Jesus’s prayer on the Cross, “Father forgive them, they know not what they do”, is very hard to emulate, especially when you have been wounded by others in the deepest, most appalling way. Forgiveness at this level is not something one can achieve by one’s own strength; it can only come through the grace of God.
These thoughts have been prompted partly by listening on the radio to the statement made by Brendan Cox, husband of the murdered Labour MP, Jo Cox. He said: “We feel nothing but pity for [the perpetrator]; that his life was so devoid of love that his only way of finding meaning was to attack a defenceless woman…”
As well as this, I have been reading If You Sit Very Still by Marian Partington, published by Jessica Kingsley, which tells a story more harrowing in its way than that of Jo Cox’s untimely death. Marian is the sister of Lucy Partington, who disappeared on the night of December 27 1973, and whose remains – along with those of many others – were dug up in March 1994 from the cellar of the house in Cromwell Road, Gloucester, where Fred and Rosemary West were living.
A tale of unimaginable pain, horror and eventual transformation, related with great honesty, the book “evolved”, as its author describes it, over 18 years. There was the long drawn-out grief of not knowing what had happened to Lucy for 21 years; then coming to terms with the news of her abduction, rape, torture and death at the hands of the Wests.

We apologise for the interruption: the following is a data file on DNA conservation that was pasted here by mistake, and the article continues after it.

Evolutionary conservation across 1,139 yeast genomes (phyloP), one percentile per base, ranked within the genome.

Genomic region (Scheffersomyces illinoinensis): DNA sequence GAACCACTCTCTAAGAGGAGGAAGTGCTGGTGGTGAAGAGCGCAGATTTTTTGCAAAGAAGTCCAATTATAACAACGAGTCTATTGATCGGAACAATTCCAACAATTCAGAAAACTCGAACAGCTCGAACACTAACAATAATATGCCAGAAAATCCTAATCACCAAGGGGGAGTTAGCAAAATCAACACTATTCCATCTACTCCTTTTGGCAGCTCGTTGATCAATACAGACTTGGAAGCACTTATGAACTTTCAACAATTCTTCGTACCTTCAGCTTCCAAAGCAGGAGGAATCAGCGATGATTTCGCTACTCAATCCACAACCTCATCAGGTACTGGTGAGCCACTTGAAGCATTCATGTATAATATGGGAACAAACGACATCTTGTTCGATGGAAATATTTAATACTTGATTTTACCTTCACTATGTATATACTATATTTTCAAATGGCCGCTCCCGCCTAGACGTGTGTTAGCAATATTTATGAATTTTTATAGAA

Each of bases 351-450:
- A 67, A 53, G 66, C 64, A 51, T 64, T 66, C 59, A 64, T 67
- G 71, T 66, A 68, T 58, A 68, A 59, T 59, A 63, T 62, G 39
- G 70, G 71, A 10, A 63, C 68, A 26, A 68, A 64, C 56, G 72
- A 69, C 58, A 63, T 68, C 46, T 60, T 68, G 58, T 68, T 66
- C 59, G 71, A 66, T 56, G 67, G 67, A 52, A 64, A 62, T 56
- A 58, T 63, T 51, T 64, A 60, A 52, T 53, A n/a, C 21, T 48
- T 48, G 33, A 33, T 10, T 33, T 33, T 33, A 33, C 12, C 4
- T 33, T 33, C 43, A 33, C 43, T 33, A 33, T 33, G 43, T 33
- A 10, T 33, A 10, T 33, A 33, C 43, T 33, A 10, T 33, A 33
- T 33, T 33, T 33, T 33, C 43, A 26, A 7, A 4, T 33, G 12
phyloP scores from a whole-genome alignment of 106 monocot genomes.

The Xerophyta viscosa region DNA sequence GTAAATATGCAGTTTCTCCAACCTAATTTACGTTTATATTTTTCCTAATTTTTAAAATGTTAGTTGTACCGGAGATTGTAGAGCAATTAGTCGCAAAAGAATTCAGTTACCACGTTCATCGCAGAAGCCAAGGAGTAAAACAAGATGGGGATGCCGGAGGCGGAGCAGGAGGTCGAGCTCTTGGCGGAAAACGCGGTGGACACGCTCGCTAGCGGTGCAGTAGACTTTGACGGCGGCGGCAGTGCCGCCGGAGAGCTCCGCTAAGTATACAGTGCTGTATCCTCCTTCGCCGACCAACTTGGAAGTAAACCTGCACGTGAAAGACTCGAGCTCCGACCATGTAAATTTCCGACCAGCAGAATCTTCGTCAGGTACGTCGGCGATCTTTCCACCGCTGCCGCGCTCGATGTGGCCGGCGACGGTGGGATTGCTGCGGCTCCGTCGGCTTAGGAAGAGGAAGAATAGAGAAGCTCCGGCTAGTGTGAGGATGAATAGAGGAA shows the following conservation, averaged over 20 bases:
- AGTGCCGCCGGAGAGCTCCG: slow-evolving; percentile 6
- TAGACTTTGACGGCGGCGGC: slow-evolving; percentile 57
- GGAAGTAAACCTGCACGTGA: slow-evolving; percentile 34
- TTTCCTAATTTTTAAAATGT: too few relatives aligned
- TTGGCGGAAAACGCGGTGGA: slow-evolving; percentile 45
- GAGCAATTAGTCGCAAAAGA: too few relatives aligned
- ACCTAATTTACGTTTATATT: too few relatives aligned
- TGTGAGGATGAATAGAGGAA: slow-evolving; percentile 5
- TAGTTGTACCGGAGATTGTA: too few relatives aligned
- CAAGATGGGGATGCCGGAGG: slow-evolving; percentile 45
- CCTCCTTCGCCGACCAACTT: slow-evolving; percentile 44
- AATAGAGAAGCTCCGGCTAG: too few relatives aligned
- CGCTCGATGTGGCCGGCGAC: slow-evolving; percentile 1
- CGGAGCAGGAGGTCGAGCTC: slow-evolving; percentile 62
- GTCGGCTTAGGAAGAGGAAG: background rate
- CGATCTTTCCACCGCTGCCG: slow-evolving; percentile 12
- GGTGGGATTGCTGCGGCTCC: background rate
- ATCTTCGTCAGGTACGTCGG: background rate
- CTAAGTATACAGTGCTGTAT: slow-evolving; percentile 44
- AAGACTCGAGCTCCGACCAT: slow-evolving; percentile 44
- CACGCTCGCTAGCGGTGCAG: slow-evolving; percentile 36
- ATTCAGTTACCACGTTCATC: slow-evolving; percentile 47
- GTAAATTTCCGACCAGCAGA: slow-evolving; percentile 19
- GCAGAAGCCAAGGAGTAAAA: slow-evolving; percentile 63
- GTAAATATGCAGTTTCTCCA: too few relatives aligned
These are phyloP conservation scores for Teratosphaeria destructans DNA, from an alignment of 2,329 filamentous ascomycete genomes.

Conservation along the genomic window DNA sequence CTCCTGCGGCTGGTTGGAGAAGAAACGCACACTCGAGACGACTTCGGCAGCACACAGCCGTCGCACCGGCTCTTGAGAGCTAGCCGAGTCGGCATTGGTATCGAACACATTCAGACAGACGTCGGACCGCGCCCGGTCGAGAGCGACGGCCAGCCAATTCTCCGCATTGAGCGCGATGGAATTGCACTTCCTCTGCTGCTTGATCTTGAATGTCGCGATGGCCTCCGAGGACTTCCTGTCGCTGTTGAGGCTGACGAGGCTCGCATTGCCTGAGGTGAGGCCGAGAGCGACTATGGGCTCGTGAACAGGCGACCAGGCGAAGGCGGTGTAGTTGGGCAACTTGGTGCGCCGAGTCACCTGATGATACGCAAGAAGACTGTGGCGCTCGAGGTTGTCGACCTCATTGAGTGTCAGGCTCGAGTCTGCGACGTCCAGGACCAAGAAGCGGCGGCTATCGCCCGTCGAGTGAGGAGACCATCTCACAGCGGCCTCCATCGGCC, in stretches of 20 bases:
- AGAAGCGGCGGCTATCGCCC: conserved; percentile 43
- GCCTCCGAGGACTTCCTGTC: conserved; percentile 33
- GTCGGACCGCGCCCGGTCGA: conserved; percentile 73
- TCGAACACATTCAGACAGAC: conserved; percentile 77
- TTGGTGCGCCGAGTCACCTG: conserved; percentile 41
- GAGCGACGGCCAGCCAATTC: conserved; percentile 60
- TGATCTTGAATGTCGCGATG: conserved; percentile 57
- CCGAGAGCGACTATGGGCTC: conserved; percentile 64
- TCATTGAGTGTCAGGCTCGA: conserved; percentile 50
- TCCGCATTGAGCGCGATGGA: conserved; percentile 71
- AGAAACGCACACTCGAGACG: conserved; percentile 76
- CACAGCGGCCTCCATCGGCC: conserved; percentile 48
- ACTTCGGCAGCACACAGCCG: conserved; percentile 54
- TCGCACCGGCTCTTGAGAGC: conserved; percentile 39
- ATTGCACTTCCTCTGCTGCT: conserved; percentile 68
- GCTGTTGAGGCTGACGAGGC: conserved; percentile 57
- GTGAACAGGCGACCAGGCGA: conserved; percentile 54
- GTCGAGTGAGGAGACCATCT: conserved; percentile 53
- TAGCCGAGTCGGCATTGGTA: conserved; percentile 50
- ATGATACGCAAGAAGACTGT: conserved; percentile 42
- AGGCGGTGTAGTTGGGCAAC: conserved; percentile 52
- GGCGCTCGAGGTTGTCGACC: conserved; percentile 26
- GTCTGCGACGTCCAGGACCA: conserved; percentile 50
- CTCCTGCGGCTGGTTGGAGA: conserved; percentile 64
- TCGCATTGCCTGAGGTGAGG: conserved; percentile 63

In her long inner journey to come to terms with these experiences, Marian was helped by Buddhist and Quaker friends. Most poignantly she relates that Lucy, a brilliant third-year student at Exeter University, some of whose poems are included in the book, had become a Catholic five weeks before her abduction; when asked “Where are you going [after graduation]?” she had replied: “Towards the light.”
In struggling to come to terms with her sister’s killers, Marian was impelled to face up to her own “rotting pile of mistakes and woundings”, admitting that between 1970 and 1985 she had chosen “to terminate four pregnancies”. Relating that she had often been “overwhelmed by a feeling of terrible remorse and shame about the abortions”, she reflects that “it is not consoling, but true, that this has helped me to feel more compassionate towards those who have killed, legally or illegally.”
Now working for the Forgiveness Project, on behalf of which she visits prisons to share her own experiences with sex offenders and murderers, Marian finally came to understand that “There was no room for demonising. I realise that we share a common humanity. I recognised my own capacity to inflict harm.”
Forgiveness requires heroism. It means, as Marian Partington discovered in her suffering, learning to forgive ourselves as well as others. Whether those who practise it know it or not, this involves walking the way of the Cross; following the footsteps of Christ. How else can we possibly learn to love our enemies?
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